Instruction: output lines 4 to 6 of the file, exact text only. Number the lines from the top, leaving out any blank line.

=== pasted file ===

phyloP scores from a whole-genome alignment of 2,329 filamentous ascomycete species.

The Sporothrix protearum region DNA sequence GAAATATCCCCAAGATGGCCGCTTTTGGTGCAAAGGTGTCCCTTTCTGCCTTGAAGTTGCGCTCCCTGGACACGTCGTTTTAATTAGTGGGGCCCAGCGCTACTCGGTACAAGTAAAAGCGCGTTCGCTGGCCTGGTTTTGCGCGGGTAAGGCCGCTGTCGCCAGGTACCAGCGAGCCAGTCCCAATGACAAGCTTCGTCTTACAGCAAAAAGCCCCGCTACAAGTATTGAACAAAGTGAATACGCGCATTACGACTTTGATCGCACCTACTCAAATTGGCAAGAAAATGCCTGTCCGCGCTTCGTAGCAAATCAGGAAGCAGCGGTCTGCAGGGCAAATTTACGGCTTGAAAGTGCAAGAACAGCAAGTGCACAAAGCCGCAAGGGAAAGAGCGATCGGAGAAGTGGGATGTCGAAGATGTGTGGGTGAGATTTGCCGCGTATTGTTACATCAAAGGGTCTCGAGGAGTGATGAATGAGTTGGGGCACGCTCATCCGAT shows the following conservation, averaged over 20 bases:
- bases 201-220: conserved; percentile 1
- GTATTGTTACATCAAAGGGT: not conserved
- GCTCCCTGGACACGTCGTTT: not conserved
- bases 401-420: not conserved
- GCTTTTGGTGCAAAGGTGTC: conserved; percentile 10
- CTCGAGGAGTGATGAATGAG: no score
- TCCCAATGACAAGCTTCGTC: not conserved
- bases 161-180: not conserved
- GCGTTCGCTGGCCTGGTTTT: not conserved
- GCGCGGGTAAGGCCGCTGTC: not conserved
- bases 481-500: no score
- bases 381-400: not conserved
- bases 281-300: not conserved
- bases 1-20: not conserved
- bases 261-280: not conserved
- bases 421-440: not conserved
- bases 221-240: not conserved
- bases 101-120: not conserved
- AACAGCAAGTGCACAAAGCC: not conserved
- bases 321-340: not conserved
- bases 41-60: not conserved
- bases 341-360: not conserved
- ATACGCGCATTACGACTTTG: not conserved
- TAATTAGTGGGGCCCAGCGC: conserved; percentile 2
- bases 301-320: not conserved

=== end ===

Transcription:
- GTATTGTTACATCAAAGGGT: not conserved
- GCTCCCTGGACACGTCGTTT: not conserved
- bases 401-420: not conserved